Last night, I went to a college fair at the Marriott Hotel in Oakland. There were several local people at this event that I happened to spot: Julia Martien, an El Cerrito High School junior who will be attending the University of Pennsylvania Physics Academy through The Ivy League Connection this summer, and my two fellow Brownies Kathleen and Erin K.! It was very nice to see them at the end.
|Brown University ~ Van Wickle Gates|
Five colleges were presenting at this faire (in this order): Columbia University in Manhattan (NY), Cornell University in Ithaca (NY), Rice University in Houston (TX), University of Chicago in Chicago (IL), and Brown University in Providence (RI).
|The University of Chicago|
The presentation that interested me the most was Brown. Keith Light, one of the Admissions Directors at Brown, was humorous, had tremendous grace, and obviously has a deep love for Brown (ironically, he went to school in California - Stanford!). I was happy to be able to ask him a couple of questions after the presentations were done.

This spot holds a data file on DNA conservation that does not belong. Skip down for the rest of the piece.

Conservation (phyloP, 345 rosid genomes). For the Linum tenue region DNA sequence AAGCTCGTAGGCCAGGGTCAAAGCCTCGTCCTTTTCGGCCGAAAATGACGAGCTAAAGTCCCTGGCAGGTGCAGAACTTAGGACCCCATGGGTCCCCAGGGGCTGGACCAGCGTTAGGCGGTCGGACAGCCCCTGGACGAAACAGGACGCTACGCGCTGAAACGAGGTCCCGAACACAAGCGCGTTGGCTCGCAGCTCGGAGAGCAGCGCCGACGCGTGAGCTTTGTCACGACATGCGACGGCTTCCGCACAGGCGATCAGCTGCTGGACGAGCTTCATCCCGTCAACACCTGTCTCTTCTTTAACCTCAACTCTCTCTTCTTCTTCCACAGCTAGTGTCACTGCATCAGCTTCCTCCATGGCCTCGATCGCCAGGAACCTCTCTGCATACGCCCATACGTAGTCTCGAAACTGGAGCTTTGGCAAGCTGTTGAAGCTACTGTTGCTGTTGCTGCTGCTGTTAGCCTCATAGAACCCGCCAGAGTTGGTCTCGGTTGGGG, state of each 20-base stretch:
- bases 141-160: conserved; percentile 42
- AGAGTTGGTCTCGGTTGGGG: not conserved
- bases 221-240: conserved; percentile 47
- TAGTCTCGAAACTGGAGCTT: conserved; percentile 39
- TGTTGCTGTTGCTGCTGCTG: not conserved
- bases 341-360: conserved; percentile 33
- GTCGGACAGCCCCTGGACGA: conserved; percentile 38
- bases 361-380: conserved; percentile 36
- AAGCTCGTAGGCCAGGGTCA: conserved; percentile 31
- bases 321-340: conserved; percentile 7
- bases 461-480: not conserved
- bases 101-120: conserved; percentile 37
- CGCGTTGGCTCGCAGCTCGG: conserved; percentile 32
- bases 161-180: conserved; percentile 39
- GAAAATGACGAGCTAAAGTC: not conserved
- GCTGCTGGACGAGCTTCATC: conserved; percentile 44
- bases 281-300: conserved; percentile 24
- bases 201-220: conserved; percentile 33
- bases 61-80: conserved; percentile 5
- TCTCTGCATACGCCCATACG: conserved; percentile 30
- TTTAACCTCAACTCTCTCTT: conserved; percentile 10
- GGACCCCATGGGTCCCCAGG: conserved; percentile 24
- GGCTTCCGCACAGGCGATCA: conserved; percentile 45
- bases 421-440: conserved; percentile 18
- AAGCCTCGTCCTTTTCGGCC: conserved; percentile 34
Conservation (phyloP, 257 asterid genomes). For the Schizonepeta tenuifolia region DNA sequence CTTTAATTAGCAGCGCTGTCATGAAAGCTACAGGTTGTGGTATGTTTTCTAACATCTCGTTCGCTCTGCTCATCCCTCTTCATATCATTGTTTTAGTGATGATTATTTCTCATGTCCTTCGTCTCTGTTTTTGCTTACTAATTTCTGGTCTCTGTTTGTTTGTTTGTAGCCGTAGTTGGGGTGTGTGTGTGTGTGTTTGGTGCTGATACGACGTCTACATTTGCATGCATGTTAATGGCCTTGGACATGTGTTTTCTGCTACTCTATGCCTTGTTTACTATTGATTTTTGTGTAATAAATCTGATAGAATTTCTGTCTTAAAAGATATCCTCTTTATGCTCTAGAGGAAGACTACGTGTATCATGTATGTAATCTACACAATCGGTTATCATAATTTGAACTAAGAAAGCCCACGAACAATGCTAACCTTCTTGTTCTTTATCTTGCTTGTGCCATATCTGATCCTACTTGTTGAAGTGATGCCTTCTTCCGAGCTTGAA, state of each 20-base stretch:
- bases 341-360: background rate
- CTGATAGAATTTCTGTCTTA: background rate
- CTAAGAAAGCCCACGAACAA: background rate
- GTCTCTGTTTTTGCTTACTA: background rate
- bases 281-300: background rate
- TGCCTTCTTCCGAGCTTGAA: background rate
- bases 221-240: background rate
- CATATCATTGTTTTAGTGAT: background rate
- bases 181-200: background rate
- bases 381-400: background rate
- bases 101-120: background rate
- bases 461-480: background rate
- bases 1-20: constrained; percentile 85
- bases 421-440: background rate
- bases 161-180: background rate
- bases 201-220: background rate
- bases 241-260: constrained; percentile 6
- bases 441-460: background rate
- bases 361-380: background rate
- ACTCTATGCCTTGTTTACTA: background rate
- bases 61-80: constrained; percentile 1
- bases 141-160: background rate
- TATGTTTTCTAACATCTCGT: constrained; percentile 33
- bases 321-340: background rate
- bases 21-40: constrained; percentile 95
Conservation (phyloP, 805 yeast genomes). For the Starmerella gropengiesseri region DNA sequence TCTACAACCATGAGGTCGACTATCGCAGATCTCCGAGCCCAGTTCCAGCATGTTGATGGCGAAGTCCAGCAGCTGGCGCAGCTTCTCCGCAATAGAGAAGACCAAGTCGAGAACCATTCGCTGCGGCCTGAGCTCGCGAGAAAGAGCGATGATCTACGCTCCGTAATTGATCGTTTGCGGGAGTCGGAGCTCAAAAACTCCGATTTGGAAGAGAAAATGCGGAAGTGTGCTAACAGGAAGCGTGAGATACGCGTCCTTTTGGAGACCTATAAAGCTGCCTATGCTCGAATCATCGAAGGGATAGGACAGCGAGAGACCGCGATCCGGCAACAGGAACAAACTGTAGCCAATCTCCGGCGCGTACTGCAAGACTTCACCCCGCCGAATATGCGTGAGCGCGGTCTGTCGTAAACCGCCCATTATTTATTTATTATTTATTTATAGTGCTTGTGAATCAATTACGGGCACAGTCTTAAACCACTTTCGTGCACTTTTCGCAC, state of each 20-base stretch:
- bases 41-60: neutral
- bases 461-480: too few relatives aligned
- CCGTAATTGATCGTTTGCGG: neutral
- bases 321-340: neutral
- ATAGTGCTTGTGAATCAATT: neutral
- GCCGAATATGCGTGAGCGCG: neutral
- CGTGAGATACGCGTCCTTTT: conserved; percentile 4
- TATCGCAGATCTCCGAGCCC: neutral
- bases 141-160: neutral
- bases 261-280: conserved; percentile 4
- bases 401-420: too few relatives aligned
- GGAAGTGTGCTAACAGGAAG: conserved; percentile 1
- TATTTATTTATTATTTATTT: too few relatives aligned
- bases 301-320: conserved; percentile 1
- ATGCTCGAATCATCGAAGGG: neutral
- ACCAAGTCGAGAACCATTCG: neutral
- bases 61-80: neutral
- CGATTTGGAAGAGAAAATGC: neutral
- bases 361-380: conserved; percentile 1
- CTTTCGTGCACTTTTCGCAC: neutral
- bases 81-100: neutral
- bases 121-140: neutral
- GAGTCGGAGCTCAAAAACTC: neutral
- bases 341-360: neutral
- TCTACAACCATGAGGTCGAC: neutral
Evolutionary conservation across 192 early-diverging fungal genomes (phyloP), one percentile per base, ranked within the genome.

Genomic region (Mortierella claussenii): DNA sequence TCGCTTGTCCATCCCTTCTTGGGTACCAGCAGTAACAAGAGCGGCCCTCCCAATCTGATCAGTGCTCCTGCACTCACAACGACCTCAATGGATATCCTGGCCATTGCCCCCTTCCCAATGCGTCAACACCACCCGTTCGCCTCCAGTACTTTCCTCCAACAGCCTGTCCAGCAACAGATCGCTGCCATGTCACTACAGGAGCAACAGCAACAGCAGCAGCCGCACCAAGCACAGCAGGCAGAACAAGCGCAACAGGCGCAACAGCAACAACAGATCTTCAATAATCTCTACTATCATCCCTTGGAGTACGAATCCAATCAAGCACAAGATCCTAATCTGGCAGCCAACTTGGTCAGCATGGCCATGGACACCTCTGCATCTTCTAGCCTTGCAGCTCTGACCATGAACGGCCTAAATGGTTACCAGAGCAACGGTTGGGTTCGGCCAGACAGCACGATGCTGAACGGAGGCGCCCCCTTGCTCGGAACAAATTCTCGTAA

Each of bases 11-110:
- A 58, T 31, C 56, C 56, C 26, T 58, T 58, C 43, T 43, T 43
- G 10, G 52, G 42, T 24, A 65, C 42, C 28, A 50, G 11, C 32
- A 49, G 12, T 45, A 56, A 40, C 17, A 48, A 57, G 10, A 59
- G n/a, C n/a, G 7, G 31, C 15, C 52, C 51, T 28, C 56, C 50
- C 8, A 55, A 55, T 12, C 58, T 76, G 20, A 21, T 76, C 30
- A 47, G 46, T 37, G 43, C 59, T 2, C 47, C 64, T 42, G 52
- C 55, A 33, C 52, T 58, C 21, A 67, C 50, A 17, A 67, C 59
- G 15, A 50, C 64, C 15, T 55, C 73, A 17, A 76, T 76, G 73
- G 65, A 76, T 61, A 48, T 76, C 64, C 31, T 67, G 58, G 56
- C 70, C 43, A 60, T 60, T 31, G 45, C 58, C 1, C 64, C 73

The other schools that interested me were Columbia and Cornell. I liked the environment surrounding Cornell (there was a slideshow for each school) and the academics. I also really enjoyed the New York atmosphere from Columbia and the academics and friendliness the school seemed to have. I have two friends who attend both of those schools respectively (and a couple of friends who attend Brown and will be attending Brown in the fall) who just finished their freshman year and definitely enjoyed their experience.
College fairs are always exciting to me. Like I have stated before, I like experts who propose challenges. What struck me was how all the presenters stressed the fact that the admissions officers are not looking for the people with the highest GPA, the best SAT score, the highest number of community service hours, and who founded the most clubs. They are looking for people who are going to thrive in their schools and change the world. One of the presenters clearly stated: "We are not looking for well-rounded people. We are looking for individualists."
Of course, having all those well-rounded qualities never hurts, but colleges do not want robots. They want the person who wants to learn MORE about the robots and try inventing one; someone who comes up with their own rules.
Overall, the college fair was very interesting, and I'm glad I went! Just thought I'd share that with my Brownies!